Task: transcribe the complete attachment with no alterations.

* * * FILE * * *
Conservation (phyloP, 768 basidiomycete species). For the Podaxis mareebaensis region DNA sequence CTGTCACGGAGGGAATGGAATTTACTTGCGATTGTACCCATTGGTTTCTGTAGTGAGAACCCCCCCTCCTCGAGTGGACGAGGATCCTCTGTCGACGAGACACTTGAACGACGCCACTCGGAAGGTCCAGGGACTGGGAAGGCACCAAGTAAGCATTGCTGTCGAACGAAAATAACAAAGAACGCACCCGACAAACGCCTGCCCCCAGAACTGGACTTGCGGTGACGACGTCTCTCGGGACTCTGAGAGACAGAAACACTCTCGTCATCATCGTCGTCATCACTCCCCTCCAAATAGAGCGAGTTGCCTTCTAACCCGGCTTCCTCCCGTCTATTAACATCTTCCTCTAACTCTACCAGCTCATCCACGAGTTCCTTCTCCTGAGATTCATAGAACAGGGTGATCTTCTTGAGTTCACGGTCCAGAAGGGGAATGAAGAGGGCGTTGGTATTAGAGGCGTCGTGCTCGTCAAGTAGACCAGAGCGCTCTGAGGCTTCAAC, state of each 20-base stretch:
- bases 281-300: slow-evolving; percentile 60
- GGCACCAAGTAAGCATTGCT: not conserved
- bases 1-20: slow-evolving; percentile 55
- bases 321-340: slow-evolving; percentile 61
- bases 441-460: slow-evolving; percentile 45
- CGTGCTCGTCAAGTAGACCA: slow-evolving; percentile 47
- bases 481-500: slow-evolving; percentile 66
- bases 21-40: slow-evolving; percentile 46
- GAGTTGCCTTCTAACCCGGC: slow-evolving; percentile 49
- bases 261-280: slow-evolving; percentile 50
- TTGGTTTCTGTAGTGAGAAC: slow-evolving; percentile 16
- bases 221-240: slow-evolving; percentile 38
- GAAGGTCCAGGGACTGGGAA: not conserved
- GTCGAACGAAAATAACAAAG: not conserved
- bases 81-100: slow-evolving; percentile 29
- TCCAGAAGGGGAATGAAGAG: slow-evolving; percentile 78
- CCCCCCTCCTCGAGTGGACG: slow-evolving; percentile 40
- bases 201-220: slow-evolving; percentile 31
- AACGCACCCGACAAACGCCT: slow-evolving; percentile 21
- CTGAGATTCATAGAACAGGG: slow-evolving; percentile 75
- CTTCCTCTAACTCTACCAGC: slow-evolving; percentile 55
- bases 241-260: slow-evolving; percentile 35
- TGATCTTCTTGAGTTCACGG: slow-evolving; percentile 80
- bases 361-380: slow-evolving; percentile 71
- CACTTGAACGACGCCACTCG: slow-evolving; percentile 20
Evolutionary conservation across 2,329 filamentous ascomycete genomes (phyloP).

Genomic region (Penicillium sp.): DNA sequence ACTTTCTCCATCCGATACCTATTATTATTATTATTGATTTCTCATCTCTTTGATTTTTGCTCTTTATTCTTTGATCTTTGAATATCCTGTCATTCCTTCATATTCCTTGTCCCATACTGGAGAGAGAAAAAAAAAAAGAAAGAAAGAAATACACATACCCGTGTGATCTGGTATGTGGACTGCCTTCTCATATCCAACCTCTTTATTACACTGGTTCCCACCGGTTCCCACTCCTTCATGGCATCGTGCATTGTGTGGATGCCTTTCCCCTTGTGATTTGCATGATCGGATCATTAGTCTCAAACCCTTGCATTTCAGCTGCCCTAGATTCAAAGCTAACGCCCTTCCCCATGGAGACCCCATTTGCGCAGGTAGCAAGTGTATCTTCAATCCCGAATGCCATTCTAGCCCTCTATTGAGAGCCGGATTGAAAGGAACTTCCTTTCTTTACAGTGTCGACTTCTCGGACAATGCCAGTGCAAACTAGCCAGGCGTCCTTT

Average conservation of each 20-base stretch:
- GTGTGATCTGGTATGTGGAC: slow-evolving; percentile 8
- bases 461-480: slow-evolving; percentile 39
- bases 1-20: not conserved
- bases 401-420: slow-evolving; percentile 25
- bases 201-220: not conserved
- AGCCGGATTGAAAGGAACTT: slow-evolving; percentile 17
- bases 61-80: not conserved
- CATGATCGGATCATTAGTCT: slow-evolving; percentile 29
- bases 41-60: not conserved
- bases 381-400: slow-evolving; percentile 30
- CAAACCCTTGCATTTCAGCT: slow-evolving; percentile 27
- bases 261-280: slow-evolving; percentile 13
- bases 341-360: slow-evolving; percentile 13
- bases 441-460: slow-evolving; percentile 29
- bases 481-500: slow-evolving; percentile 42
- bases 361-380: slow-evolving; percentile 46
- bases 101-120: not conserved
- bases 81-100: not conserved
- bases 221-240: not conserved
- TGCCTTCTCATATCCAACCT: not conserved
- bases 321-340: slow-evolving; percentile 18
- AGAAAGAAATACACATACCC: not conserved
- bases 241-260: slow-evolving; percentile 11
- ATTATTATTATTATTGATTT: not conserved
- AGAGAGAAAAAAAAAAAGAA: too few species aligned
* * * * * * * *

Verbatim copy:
Conservation (phyloP, 768 basidiomycete species). For the Podaxis mareebaensis region DNA sequence CTGTCACGGAGGGAATGGAATTTACTTGCGATTGTACCCATTGGTTTCTGTAGTGAGAACCCCCCCTCCTCGAGTGGACGAGGATCCTCTGTCGACGAGACACTTGAACGACGCCACTCGGAAGGTCCAGGGACTGGGAAGGCACCAAGTAAGCATTGCTGTCGAACGAAAATAACAAAGAACGCACCCGACAAACGCCTGCCCCCAGAACTGGACTTGCGGTGACGACGTCTCTCGGGACTCTGAGAGACAGAAACACTCTCGTCATCATCGTCGTCATCACTCCCCTCCAAATAGAGCGAGTTGCCTTCTAACCCGGCTTCCTCCCGTCTATTAACATCTTCCTCTAACTCTACCAGCTCATCCACGAGTTCCTTCTCCTGAGATTCATAGAACAGGGTGATCTTCTTGAGTTCACGGTCCAGAAGGGGAATGAAGAGGGCGTTGGTATTAGAGGCGTCGTGCTCGTCAAGTAGACCAGAGCGCTCTGAGGCTTCAAC, state of each 20-base stretch:
- bases 281-300: slow-evolving; percentile 60
- GGCACCAAGTAAGCATTGCT: not conserved
- bases 1-20: slow-evolving; percentile 55
- bases 321-340: slow-evolving; percentile 61
- bases 441-460: slow-evolving; percentile 45
- CGTGCTCGTCAAGTAGACCA: slow-evolving; percentile 47
- bases 481-500: slow-evolving; percentile 66
- bases 21-40: slow-evolving; percentile 46
- GAGTTGCCTTCTAACCCGGC: slow-evolving; percentile 49
- bases 261-280: slow-evolving; percentile 50
- TTGGTTTCTGTAGTGAGAAC: slow-evolving; percentile 16
- bases 221-240: slow-evolving; percentile 38
- GAAGGTCCAGGGACTGGGAA: not conserved
- GTCGAACGAAAATAACAAAG: not conserved
- bases 81-100: slow-evolving; percentile 29
- TCCAGAAGGGGAATGAAGAG: slow-evolving; percentile 78
- CCCCCCTCCTCGAGTGGACG: slow-evolving; percentile 40
- bases 201-220: slow-evolving; percentile 31
- AACGCACCCGACAAACGCCT: slow-evolving; percentile 21
- CTGAGATTCATAGAACAGGG: slow-evolving; percentile 75
- CTTCCTCTAACTCTACCAGC: slow-evolving; percentile 55
- bases 241-260: slow-evolving; percentile 35
- TGATCTTCTTGAGTTCACGG: slow-evolving; percentile 80
- bases 361-380: slow-evolving; percentile 71
- CACTTGAACGACGCCACTCG: slow-evolving; percentile 20
Evolutionary conservation across 2,329 filamentous ascomycete genomes (phyloP).

Genomic region (Penicillium sp.): DNA sequence ACTTTCTCCATCCGATACCTATTATTATTATTATTGATTTCTCATCTCTTTGATTTTTGCTCTTTATTCTTTGATCTTTGAATATCCTGTCATTCCTTCATATTCCTTGTCCCATACTGGAGAGAGAAAAAAAAAAAGAAAGAAAGAAATACACATACCCGTGTGATCTGGTATGTGGACTGCCTTCTCATATCCAACCTCTTTATTACACTGGTTCCCACCGGTTCCCACTCCTTCATGGCATCGTGCATTGTGTGGATGCCTTTCCCCTTGTGATTTGCATGATCGGATCATTAGTCTCAAACCCTTGCATTTCAGCTGCCCTAGATTCAAAGCTAACGCCCTTCCCCATGGAGACCCCATTTGCGCAGGTAGCAAGTGTATCTTCAATCCCGAATGCCATTCTAGCCCTCTATTGAGAGCCGGATTGAAAGGAACTTCCTTTCTTTACAGTGTCGACTTCTCGGACAATGCCAGTGCAAACTAGCCAGGCGTCCTTT

Average conservation of each 20-base stretch:
- GTGTGATCTGGTATGTGGAC: slow-evolving; percentile 8
- bases 461-480: slow-evolving; percentile 39
- bases 1-20: not conserved
- bases 401-420: slow-evolving; percentile 25
- bases 201-220: not conserved
- AGCCGGATTGAAAGGAACTT: slow-evolving; percentile 17
- bases 61-80: not conserved
- CATGATCGGATCATTAGTCT: slow-evolving; percentile 29
- bases 41-60: not conserved
- bases 381-400: slow-evolving; percentile 30
- CAAACCCTTGCATTTCAGCT: slow-evolving; percentile 27
- bases 261-280: slow-evolving; percentile 13
- bases 341-360: slow-evolving; percentile 13
- bases 441-460: slow-evolving; percentile 29
- bases 481-500: slow-evolving; percentile 42
- bases 361-380: slow-evolving; percentile 46
- bases 101-120: not conserved
- bases 81-100: not conserved
- bases 221-240: not conserved
- TGCCTTCTCATATCCAACCT: not conserved
- bases 321-340: slow-evolving; percentile 18
- AGAAAGAAATACACATACCC: not conserved
- bases 241-260: slow-evolving; percentile 11
- ATTATTATTATTATTGATTT: not conserved
- AGAGAGAAAAAAAAAAAGAA: too few species aligned